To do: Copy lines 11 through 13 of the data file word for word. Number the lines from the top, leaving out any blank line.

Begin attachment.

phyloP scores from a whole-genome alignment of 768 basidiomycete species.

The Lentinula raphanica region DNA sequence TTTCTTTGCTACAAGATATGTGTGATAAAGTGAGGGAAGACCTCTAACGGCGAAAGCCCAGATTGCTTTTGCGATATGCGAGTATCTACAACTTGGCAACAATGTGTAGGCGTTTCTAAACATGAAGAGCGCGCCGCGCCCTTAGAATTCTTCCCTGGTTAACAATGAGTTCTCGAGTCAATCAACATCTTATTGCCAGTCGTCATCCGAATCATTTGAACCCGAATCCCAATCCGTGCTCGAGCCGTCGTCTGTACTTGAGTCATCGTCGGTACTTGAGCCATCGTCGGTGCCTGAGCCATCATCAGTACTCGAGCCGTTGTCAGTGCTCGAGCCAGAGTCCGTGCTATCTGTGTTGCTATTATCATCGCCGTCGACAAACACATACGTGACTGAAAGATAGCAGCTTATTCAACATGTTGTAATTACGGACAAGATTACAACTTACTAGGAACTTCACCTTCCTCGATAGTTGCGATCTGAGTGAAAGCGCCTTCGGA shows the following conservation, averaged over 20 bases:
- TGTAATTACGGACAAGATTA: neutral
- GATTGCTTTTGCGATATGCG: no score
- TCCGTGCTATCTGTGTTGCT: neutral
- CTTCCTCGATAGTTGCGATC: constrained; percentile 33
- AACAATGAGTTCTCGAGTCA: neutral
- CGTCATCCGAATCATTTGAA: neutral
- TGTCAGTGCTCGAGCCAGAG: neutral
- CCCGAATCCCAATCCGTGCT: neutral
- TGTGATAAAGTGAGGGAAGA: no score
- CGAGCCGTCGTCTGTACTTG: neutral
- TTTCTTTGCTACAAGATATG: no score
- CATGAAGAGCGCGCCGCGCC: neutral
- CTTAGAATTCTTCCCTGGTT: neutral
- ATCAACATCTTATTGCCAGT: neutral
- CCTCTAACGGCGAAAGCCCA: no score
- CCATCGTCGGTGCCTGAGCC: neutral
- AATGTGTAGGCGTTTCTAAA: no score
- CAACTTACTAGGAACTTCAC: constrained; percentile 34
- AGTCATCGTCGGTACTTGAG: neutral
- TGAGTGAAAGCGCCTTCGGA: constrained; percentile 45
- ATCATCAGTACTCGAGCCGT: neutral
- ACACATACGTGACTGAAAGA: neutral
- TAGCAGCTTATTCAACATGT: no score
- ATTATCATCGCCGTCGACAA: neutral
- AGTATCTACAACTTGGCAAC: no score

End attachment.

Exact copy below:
- TGTGATAAAGTGAGGGAAGA: no score
- CGAGCCGTCGTCTGTACTTG: neutral
- TTTCTTTGCTACAAGATATG: no score